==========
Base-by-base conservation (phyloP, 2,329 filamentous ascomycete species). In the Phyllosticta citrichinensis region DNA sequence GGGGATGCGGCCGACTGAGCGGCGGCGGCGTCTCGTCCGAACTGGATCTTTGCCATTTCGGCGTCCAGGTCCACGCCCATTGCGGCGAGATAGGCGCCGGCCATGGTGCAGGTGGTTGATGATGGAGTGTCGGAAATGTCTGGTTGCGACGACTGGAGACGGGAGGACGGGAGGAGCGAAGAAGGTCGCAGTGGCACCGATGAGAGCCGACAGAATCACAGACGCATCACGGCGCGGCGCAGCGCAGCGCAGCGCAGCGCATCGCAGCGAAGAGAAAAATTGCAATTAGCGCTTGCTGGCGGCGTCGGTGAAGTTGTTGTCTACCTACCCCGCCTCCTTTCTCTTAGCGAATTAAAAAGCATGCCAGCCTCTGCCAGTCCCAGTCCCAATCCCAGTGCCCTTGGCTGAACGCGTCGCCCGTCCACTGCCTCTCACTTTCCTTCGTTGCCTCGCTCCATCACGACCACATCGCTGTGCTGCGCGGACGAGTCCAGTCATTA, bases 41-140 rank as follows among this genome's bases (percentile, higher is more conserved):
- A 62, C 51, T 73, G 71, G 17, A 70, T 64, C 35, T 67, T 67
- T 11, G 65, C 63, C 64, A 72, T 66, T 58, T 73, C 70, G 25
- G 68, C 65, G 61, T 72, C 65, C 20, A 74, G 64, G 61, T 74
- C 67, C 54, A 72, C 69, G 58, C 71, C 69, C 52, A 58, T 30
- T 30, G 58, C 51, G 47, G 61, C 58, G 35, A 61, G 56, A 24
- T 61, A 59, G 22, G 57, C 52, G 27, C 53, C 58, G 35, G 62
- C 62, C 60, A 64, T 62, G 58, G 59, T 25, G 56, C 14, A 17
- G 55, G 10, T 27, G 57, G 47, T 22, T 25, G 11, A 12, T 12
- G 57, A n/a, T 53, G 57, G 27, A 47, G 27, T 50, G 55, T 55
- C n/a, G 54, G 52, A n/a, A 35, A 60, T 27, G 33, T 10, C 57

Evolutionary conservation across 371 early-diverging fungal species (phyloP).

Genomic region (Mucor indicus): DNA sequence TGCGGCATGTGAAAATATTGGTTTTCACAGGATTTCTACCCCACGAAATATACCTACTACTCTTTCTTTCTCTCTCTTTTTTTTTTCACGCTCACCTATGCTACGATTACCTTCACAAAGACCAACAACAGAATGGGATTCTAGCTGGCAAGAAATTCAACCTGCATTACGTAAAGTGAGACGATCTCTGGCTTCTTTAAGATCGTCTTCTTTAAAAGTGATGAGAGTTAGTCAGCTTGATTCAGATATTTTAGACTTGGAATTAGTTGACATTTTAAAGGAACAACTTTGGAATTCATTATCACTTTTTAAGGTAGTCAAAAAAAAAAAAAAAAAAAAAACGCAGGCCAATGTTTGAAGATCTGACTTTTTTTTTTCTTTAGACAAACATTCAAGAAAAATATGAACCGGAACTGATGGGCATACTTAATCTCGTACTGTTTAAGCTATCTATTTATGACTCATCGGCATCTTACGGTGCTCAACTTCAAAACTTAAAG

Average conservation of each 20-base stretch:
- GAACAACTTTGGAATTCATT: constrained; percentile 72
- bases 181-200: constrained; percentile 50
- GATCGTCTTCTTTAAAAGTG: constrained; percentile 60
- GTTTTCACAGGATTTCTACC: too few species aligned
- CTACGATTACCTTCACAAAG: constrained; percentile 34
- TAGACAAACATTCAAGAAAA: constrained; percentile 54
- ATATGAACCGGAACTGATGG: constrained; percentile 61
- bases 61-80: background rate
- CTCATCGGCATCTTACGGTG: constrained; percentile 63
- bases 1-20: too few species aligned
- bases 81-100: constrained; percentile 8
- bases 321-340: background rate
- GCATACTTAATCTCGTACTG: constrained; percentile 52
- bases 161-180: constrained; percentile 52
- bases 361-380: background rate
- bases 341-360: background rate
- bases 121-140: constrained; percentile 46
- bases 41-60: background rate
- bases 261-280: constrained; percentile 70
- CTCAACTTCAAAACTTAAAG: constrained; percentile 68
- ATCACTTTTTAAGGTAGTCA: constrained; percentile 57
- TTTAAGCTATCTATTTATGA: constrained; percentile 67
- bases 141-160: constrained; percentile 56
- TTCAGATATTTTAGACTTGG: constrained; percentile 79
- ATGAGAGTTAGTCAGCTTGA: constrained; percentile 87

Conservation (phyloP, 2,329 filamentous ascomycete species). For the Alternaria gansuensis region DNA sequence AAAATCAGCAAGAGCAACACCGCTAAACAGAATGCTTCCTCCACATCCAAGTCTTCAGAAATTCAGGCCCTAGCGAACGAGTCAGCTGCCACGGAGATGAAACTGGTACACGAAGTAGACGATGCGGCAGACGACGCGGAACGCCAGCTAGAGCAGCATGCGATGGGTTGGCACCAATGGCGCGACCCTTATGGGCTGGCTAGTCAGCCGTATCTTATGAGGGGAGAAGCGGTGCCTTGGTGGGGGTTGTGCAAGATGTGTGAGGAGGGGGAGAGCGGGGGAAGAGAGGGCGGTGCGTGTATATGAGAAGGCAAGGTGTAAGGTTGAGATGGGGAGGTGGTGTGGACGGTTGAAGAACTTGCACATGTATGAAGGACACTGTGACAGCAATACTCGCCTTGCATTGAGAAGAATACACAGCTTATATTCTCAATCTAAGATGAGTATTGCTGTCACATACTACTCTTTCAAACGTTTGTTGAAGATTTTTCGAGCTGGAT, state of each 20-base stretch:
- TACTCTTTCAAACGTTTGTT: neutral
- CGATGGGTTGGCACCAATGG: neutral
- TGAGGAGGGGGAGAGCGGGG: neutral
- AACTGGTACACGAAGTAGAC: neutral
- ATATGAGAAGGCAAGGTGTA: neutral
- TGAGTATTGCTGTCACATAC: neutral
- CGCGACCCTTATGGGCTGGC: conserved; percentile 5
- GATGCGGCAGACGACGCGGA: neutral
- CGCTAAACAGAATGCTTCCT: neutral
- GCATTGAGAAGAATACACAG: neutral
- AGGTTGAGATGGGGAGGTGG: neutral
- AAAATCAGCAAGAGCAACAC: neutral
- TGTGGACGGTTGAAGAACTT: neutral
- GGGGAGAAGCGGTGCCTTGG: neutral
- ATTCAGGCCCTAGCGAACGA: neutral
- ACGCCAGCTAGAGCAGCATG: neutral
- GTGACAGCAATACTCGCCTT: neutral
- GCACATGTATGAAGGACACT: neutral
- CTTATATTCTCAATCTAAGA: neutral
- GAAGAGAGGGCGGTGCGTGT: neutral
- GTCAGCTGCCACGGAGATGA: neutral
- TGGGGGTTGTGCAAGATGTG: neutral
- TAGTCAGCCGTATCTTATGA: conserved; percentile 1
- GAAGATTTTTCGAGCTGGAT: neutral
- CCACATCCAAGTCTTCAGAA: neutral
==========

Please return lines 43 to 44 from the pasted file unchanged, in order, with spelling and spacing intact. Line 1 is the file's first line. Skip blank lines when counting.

- TGAGGAGGGGGAGAGCGGGG: neutral
- AACTGGTACACGAAGTAGAC: neutral